RICHARD ORD: Is the real measure of society how raucous your royalty?

The return of imperial measures is long overdue and hopefully heralds the reintroduction of pints, miles-per-hour and, in particular, a more raucous royal family.
Now that's what I call royalty.Now that's what I call royalty.
Now that's what I call royalty.

Despite the acres of column inches (or should that be square centimetres?) devoted to the royal family in recent months, they aren’t a patch on the old-money royals of days gone by.

So as we fall back into the measurements we enjoyed in days of yore, hopefully our royals will feel more comfortable going back to their old ways.

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I’m thinking royals quaffing flagons of ale, gnawing on roast boar legs and sending court jesters to the stocks for failing to raise a smile with their mandolin twiddling and the bells on their toe-ends. You know, proper kings and queens. The traditional and easily understood kings who were all - to a man - big, bearded and bolshy.

Today, the royals are all uniformly slim and reasonably sensible. I mean, they are all the same shape. Do they have to pass through a doorway shaped like a thin person every time they leave their royal retreats?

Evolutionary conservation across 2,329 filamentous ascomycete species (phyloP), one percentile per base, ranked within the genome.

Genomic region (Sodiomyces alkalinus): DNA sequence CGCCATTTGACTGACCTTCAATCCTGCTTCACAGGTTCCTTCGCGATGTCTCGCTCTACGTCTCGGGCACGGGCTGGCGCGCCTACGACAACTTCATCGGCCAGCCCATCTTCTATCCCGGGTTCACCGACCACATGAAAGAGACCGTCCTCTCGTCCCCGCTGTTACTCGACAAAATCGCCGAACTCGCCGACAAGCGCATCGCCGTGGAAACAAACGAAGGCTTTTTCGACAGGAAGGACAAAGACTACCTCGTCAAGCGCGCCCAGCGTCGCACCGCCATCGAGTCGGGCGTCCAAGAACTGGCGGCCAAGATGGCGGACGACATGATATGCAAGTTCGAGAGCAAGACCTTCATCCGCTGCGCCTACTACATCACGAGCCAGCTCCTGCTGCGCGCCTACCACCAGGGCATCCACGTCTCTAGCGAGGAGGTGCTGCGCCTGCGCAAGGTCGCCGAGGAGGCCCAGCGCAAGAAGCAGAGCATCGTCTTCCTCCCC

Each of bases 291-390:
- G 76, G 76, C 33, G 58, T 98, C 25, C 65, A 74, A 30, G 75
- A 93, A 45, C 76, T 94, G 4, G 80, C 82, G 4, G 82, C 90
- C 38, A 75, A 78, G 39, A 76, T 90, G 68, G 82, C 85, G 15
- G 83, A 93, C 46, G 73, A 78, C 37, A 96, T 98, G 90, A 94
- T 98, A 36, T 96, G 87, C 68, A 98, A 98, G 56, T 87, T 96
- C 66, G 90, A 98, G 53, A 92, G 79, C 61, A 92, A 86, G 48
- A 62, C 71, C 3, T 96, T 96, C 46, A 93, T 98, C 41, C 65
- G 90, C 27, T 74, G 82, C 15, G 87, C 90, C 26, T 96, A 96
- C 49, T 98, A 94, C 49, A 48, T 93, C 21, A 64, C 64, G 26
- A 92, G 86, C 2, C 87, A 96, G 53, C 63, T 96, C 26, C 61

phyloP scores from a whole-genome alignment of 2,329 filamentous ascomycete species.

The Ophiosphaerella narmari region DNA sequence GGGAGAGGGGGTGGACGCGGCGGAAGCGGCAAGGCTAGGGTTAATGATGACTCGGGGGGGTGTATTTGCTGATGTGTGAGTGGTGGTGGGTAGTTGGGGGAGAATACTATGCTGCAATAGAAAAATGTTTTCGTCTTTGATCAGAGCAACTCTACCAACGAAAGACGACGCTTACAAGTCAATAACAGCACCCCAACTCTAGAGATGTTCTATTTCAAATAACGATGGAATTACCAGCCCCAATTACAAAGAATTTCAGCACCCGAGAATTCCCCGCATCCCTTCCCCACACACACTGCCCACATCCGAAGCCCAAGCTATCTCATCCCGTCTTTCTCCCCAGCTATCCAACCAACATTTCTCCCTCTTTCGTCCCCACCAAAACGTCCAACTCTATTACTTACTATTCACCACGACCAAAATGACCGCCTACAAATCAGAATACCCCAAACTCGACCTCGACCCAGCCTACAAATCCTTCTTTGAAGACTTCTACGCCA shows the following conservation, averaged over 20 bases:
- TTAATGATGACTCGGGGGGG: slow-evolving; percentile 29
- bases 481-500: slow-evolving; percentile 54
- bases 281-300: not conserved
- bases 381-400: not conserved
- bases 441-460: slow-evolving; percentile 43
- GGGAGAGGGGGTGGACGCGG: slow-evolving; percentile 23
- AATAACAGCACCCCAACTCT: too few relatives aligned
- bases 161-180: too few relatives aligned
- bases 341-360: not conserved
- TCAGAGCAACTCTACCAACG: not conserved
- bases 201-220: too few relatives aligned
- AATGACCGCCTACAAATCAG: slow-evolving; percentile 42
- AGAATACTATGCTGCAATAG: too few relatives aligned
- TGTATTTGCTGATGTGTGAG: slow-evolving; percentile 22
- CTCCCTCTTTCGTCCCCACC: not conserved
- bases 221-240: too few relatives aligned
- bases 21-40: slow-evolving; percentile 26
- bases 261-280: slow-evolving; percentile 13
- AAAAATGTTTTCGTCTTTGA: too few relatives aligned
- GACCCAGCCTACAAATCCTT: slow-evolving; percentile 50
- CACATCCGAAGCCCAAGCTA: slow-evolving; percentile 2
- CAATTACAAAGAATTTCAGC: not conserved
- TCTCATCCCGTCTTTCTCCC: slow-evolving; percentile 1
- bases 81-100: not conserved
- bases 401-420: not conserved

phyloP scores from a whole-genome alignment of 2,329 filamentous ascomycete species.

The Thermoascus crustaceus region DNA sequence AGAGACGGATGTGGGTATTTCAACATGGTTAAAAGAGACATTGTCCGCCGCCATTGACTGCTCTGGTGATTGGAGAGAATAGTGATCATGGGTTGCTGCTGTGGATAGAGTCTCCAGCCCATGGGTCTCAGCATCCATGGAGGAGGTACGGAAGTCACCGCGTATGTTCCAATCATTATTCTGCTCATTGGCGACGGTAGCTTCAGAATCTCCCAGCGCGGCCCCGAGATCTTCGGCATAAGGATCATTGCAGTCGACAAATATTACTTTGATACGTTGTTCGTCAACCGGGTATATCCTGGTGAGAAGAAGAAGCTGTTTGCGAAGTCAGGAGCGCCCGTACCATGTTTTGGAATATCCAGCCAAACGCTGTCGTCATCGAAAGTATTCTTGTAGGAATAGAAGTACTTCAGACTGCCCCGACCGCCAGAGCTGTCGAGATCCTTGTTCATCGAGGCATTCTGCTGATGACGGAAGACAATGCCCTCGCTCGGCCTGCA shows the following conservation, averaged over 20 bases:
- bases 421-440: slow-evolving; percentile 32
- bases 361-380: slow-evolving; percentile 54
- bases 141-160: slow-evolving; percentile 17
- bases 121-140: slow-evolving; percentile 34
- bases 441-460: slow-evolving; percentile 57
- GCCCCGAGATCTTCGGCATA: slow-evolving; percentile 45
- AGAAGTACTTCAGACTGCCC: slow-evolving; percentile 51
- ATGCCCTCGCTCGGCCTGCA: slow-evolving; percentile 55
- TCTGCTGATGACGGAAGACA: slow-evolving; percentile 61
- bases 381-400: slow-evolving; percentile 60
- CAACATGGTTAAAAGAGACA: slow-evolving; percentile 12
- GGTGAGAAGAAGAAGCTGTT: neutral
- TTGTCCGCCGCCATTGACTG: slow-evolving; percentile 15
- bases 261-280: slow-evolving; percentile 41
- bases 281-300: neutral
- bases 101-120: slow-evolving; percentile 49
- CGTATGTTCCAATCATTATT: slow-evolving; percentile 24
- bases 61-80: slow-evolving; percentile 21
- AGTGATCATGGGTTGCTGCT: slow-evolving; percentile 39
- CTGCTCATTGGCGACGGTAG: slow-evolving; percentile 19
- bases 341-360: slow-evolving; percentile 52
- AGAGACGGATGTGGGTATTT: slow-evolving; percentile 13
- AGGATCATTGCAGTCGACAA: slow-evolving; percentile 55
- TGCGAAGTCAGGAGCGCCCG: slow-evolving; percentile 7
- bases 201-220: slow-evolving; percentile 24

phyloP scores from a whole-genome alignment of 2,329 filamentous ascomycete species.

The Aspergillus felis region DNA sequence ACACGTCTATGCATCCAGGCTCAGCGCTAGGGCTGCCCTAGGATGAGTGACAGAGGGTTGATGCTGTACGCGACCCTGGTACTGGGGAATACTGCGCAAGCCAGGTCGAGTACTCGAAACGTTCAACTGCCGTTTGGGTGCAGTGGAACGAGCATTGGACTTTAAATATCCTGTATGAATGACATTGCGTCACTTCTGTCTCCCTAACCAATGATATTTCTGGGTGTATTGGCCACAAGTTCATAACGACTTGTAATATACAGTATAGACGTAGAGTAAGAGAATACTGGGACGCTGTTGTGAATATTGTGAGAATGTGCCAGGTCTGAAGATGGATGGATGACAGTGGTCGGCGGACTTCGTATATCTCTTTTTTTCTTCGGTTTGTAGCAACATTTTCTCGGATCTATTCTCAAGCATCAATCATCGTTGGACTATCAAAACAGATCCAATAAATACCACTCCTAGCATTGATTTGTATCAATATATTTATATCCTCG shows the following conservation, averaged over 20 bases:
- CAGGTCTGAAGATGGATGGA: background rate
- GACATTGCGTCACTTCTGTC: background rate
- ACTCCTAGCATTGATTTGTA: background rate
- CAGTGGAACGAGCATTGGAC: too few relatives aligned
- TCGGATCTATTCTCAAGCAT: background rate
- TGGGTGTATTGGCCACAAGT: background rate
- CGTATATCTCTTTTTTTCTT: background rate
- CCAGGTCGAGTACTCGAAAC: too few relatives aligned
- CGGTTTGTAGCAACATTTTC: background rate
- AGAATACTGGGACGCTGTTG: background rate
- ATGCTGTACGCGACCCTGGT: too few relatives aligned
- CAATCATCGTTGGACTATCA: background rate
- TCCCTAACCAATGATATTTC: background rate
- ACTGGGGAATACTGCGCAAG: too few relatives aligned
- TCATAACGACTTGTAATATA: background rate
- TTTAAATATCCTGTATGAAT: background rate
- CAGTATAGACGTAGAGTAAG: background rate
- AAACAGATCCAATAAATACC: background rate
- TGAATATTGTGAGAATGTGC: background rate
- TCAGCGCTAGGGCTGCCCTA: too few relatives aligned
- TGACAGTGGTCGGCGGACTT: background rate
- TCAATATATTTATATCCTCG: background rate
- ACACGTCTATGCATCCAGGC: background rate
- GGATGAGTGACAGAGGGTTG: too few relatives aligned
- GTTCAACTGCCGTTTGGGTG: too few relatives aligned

Whatever happened to red-faced rotund royals in lopsided crowns wielding pewter goblets of mead and roaring at their manservants? I mean, if you own a castle, at least behave like the king of the castle.

But no, instead what we have is an anodyne, wishy washy royal family going through the motions and trying not to attract attention. They all look like accountants.

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Things have been quiet of late on the royal front, even the Harry and Meghan bashing has subsided. My favourite recent attack was when one rightwing news organisation claimed one of Meghan’s friends snubbed Prince William and Kate Middleton by failing to clap the couple as they took their seats in the Royal Box at Wimbledon.

They even had video evidence. And it was true. The woman did not clap as they took their seat. But then, neither did about seven other people in the frame. And anyway, is it really bad manners not to applaud someone for sitting down? When did applauding people for sitting down become a thing?

Perhaps applauding royals for managing to sit down is a throwback from days gone by when, if you failed to show due deference to their majesties, you were flogged.

In fact, forget the return of imperial measures, I’d rather see our royal family adopt their old raucous and ribald ways to spice up our lives. And anyone who disagrees should, as was royal tradition, be flogged within two and half centimetres of their life.